The plan is to open all these Ghostbusters reviews
with a thematically appropriate quote. This time we were going to go with Erin Gilbert reading YouTube comments ("ain't no bitches gonna hunt no ghost"), but her author bio from Ghosts from Our Past: Both Literally and Figuratively: The Study of the Paranormal already starts with one:
"GHOSTS ARE REAL!"
These words were Erin Gilbert's mantra for many years. From her high school days to the end of her undergraduate work, Erin maintained her zeal for exploring the paranormal. And now, with the Ghostbusters, that zeal has been rekindled!
Erin Gilbert, Ph.D., M.S., previously taught theoretical physics at Columbia University before taking permanent extended leave to co-found the Ghostbusters. Erin has been friends - and, for a short time, frenemies - with Abby for nearly three decades. As a wise man once said, "There is no spirit more powerful than the spirit of friendship."
Kristen Wiig played Erin, and unlike a lot of Mattel movie toys, you might actually be able to guess that just based on her toy! The likeness isn't great, leaning a little more toward "cartoony" than "realistic," but that can work sometimes. Still, you want it to be an intentional choice, not just a result of shoddy workmanship.
Instead of using one generic body for all four 'busters, as they did for the men, Mattel has created unique molds for each woman. Erin's jumpsuit is very wrinkly, like she keeps it rolled up in a ball when she's not wearing it. The reflective safety stripes are raised elements, and she has her sleeves rolled up, meaning we can see a bit of arm above her black gloves. The chest flap folds over a little, and her name is tampographed above the breast pocket. Actually, speaking of pockets, it's clear that the movie used two different styles of jumpsuit: Abby's had pockets on the front of the thighs, while Erin's doesn't.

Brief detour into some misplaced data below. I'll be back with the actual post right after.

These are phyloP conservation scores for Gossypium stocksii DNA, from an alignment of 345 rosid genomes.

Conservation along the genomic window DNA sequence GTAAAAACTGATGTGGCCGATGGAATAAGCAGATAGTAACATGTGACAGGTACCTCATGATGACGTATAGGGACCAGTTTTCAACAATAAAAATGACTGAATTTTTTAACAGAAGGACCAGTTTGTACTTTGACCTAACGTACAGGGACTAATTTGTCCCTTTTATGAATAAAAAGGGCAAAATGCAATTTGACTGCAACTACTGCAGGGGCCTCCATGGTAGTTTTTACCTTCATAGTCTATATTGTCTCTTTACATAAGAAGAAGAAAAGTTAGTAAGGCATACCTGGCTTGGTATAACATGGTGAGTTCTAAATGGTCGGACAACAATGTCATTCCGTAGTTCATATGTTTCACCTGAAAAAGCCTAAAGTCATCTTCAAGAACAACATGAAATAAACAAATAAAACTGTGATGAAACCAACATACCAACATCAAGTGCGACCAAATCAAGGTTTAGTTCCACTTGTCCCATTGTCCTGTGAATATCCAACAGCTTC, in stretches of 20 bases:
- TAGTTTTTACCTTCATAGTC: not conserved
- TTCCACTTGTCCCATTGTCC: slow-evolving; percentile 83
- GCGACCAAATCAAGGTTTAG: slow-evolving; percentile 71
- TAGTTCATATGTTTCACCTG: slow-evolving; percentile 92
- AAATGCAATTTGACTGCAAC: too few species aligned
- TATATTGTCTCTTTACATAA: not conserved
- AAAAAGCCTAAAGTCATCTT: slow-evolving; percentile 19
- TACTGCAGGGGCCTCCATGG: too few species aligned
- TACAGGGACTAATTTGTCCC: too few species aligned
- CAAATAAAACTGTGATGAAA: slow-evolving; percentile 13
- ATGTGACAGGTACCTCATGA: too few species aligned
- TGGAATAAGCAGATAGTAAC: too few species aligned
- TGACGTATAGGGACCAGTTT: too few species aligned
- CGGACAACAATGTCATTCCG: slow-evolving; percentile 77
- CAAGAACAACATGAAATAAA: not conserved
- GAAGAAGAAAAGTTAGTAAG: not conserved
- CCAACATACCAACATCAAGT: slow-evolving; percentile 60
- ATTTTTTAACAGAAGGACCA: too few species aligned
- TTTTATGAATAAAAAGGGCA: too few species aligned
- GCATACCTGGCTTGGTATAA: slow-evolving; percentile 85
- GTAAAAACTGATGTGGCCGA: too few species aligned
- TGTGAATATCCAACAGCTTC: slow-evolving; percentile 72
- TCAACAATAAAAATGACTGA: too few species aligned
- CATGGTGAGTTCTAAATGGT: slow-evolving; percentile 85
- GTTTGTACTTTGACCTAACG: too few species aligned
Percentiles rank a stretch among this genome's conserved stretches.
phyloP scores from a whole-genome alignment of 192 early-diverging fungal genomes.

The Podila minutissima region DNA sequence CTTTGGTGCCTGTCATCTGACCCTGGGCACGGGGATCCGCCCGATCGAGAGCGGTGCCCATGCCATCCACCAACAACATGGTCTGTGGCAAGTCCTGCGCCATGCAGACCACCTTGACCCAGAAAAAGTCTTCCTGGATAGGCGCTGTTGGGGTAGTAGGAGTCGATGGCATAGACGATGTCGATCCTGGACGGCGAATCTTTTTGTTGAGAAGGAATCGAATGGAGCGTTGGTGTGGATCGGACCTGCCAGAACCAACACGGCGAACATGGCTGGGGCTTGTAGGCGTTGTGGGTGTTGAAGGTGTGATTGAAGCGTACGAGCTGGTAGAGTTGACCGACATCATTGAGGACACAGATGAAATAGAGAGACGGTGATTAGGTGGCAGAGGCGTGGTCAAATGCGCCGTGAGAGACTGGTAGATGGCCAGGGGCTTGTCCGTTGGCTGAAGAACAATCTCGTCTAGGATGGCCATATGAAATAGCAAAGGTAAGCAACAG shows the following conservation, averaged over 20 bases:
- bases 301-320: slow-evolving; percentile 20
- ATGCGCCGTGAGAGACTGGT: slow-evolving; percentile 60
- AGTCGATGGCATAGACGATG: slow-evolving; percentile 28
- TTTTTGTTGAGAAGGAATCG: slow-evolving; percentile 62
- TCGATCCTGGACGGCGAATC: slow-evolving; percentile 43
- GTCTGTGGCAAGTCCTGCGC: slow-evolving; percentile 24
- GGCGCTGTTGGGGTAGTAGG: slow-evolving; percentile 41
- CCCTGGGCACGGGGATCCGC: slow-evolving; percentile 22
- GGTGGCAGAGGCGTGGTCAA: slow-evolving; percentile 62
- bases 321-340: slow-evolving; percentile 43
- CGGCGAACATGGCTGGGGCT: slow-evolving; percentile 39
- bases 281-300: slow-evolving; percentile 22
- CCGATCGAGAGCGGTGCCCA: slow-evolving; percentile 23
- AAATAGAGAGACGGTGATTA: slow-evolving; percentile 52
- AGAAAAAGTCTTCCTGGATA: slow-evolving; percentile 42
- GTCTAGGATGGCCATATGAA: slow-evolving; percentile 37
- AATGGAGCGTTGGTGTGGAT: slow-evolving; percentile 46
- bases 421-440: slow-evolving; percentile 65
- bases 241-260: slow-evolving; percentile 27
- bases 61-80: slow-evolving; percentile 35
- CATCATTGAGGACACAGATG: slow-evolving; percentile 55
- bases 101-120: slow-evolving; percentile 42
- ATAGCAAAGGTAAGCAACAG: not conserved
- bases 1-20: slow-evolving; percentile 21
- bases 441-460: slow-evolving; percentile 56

The articulation is minorly disappointing. I know that seems like a given when we're talking about a Mattel release, but this is even more than usual. See, when the boys were turned into action figures, they had balljointed heads and swivel/hinge wrists, adding just a tiny bit of posing variety. Erin (like all the girls) only has swivels in both those spots, meaning she's already at a disadvantage. The rest of the joints are the same - shoulders, elbows, waist, hips, thighs, knees and ankles - but those small changes are nonetheless disappointing.
The figure only comes with one accessory, but it's the one you'd want: her proton pack. The sculpt is completely accurate to the new design seen in the film, but it's barely painted at all; if you really want the toy to look right, you'll need to put in a lot of customization work. There are no pegs or anything - the proton pack is just held in place on the figure by the straps over the shoulders. If you want to get nitpicky, the orange belt the figure is wearing is part of the proton pack, not the uniform, but it still looks okay the way it is. Shame she couldn't come with a Swiss Army knife, though.
The Ghostbusters figures each come with a Build-A-Figure piece
(which Mattel is still calling "Collect and Connect," because they're Mattel and they have to do every dang thing in the worst way possible). The BAF is Rowan, and Erin has his legs.
Erin Gilbert. Particle physicist, academic firebrand, spectral warrior. And also one of the most plentiful figures. The Ghostbusters toys have started to go on clearance, and everywhere you go, Erin and Abby are the two who are easiest to find. Maybe it's the lingering taint of Gilly that's keeping everyone away.